Mitt Romney cracks down on Sesame Street

On the night of the first U.S. presidential debate, Mitt Romney had announced his first target if he was to be elected into the highest office in the United States.

“I’m sorry, Jim. I’m going to stop the subsidy to PBS. I’m going to stop other things. I like PBS. I love Big Bird. I actually like you, too. But I’m not going to – I’m not going to keep on spending money on things to borrow money from China to pay for it. That’s number one.”

Romney had told the moderator Jim Lehrer in advance that he would have to search for a new job once Romney had won the presidency. The question that immediately arose in my mind was this: how much does the Public Broadcasting Corporation receive from the Federal government every year?

In 2012, the Corporation for Public Broadcasting (CPB) received US $444.1 million, which is about 0.012 per cent of the entire federal budget. Of the $444.1 million, the CPB must give 72 per cent of its appropriation to other stations, including the PBS. The CPB estimates that it would cost $1.35 per American every year, but PBS returns six-times that amount in programming and services. What I fail to understand is why Romney would focus on 0.012 per cent of the federal budget, instead of talking about exit strategies for the War in Afghanistan or cutbacks on the national defense budget.

Romney plans on cutting PBS because the United States cannot afford to borrow money anymore. He is proposing to “cut back” on the US expenditure by slashing PBS while planning on having a US $5 trillion tax cut! The Tax Policy Centre has shown the price tag for the first year of his tax cuts will cost US $360 billion in revenue, up to US $5 trillion in one decade alone. He plans to, get this, balance out his tax cuts by closing loopholes and deductions in the current tax code. He has not yet mentioned what loopholes he will close, but the Tax Policy Centre reports believe that Romney’s plan would create a “net tax cut for high-income tax payers and a net tax increase for lower- and or middle-income taxpayers.” As if the income disparity in the United States wasn’t bad enough, he plans on cutting government revenue and increasing the income disparity even more.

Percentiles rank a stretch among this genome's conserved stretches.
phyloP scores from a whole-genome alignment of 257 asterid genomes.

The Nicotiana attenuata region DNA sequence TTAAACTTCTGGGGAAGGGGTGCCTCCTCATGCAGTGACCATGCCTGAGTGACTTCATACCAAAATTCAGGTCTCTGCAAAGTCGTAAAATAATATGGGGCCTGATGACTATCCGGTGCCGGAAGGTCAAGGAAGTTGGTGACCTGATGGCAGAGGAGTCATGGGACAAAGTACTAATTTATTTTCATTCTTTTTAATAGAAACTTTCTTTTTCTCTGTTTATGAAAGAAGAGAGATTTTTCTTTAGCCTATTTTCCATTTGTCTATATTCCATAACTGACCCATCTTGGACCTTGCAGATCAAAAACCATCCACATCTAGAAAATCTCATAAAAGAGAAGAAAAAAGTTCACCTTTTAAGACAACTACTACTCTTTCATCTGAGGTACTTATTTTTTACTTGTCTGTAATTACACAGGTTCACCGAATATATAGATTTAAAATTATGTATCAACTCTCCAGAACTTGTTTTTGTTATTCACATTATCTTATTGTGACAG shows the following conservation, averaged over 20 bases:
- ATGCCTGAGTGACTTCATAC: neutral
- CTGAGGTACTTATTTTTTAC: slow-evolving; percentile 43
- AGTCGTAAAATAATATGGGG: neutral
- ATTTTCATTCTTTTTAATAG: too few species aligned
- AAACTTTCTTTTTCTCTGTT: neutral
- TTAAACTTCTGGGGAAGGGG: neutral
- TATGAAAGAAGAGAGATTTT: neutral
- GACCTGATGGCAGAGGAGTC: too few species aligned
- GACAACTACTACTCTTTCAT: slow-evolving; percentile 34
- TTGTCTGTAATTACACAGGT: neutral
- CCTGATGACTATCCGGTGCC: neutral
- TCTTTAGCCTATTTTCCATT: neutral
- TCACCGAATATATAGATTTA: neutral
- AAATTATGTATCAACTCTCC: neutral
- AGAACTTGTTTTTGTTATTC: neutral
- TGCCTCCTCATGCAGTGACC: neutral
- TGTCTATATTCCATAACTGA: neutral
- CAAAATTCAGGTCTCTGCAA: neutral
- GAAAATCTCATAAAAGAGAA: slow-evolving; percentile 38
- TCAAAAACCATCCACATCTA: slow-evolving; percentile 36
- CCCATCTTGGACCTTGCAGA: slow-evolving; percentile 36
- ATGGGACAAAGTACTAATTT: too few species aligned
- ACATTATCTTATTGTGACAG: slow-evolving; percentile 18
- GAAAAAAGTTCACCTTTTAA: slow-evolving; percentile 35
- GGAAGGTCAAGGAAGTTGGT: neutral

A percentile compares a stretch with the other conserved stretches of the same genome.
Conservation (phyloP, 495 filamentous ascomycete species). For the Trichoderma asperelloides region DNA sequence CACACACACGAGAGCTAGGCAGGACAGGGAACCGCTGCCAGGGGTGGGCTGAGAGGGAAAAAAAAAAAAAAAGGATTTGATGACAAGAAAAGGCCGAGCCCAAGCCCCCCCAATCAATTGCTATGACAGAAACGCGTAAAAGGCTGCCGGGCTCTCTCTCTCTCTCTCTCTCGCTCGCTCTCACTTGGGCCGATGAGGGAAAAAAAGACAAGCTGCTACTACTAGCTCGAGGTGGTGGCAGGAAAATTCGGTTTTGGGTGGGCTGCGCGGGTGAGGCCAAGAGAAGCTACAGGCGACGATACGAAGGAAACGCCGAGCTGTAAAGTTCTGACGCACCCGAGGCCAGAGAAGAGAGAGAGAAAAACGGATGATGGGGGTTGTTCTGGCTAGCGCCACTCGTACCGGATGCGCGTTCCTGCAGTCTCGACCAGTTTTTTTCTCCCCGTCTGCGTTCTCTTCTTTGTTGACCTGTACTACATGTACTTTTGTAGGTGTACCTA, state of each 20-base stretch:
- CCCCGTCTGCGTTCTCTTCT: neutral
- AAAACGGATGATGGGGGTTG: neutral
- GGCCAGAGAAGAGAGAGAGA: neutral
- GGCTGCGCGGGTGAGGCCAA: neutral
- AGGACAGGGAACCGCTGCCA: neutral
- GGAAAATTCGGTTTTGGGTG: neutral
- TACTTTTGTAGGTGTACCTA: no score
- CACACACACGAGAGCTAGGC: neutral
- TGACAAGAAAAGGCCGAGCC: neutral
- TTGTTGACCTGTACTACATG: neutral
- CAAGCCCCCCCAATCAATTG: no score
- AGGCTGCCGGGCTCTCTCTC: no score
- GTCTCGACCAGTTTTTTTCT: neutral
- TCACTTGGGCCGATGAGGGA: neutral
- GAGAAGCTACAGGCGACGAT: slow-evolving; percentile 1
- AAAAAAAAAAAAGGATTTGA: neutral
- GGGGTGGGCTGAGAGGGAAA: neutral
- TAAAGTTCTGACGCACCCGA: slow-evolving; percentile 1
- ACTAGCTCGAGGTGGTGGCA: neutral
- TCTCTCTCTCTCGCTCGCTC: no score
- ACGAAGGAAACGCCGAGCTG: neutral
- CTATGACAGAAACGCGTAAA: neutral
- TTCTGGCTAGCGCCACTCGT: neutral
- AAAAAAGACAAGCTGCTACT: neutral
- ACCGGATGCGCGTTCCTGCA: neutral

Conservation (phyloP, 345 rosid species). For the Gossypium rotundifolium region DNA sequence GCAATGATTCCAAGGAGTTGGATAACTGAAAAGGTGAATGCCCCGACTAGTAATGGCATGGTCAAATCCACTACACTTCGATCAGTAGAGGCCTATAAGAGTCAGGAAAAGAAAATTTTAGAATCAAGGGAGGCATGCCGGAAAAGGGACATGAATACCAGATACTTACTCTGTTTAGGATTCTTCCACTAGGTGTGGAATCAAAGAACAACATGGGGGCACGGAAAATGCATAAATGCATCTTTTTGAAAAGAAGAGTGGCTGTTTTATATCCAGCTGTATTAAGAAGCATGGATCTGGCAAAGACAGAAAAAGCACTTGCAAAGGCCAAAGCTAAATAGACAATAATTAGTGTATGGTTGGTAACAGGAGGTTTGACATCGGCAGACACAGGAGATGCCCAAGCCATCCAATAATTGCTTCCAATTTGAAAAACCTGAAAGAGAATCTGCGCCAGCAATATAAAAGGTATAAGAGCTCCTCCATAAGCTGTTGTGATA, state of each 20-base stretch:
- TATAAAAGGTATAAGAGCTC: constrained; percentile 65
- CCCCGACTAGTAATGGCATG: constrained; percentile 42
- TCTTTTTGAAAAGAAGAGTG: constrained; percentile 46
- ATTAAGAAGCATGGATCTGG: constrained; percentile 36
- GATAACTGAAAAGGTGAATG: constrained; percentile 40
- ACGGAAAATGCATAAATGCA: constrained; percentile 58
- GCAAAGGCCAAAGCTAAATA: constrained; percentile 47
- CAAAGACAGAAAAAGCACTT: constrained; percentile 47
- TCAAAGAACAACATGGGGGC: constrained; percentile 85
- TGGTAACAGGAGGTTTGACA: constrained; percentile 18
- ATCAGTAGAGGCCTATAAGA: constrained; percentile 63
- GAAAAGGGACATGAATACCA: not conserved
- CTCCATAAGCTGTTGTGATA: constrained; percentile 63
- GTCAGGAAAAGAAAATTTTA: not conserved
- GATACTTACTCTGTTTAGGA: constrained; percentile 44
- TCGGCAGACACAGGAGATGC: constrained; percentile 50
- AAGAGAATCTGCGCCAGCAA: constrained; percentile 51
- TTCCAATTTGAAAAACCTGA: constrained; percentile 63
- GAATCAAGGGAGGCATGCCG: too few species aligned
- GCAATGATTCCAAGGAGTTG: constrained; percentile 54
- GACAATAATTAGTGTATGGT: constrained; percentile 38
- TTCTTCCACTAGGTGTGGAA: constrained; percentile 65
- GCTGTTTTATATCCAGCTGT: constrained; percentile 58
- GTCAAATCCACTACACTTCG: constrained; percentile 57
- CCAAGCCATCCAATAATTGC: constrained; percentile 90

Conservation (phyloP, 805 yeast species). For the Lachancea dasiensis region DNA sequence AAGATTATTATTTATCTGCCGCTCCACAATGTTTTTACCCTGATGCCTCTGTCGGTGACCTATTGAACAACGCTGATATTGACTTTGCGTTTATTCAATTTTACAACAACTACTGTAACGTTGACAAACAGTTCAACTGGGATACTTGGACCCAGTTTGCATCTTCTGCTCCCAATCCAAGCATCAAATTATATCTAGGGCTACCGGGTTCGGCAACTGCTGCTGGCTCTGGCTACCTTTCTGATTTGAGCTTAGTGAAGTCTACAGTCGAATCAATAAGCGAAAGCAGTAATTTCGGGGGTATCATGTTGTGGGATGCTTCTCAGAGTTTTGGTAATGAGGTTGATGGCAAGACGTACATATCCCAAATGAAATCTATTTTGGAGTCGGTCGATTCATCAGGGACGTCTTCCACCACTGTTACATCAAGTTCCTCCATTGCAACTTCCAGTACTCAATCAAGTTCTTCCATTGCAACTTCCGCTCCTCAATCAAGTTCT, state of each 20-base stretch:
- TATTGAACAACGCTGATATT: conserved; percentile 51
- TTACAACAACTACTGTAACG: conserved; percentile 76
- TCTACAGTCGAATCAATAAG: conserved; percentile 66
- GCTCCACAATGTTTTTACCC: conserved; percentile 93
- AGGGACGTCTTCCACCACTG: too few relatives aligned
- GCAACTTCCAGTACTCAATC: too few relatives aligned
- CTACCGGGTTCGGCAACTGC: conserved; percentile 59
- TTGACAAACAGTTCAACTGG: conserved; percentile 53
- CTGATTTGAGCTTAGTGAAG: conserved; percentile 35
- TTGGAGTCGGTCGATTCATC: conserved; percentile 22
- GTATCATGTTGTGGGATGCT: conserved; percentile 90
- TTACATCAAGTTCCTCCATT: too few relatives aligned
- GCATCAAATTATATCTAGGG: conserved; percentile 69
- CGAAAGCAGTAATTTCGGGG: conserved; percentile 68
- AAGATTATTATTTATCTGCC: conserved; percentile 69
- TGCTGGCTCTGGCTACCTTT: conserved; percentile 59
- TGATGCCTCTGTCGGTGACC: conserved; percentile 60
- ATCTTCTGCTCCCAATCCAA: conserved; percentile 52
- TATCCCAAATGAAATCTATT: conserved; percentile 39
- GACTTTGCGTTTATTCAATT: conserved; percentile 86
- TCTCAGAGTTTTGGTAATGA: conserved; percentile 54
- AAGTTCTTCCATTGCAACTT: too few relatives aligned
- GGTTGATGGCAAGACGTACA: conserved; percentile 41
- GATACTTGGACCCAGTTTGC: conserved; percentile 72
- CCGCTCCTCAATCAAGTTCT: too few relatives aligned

Now, Romney did enjoy a better debate than President Obama. It seemed that Romney was more confident and more prepared than President Obama. That being said, I think that Romney misled various people into believing that he was speaking the truth. Oh, if only Lehrer could pause the debate and fact-check the debaters. How I wish we had Will McAvoy from The Newsroom moderating this debate.

The problem is, until Romney releases his full platform and specifics on what types of programs that he would slash and move to the State level, we still have no idea what kind of president he would be if he were to win. Romney was a better debater in round one than Obama, who often doesn’t do well in debates—as was shown with his debates against Hillary Clinton four years ago—but to suggest from one debate that Romney will take this election is farfetched. Obama is attempting to win this election by presenting the facts, and although this may be boring at times, I believe it is what a politician needs to do.

I believe Obama put it better than anyone else could have during the debate when he said, “Governor, it is not possible to come up with enough deductions and loopholes that only affect high-income individuals to avoid either raising the deficit or burdening the middle class. It’s – it’s math. It’s arithmetic.”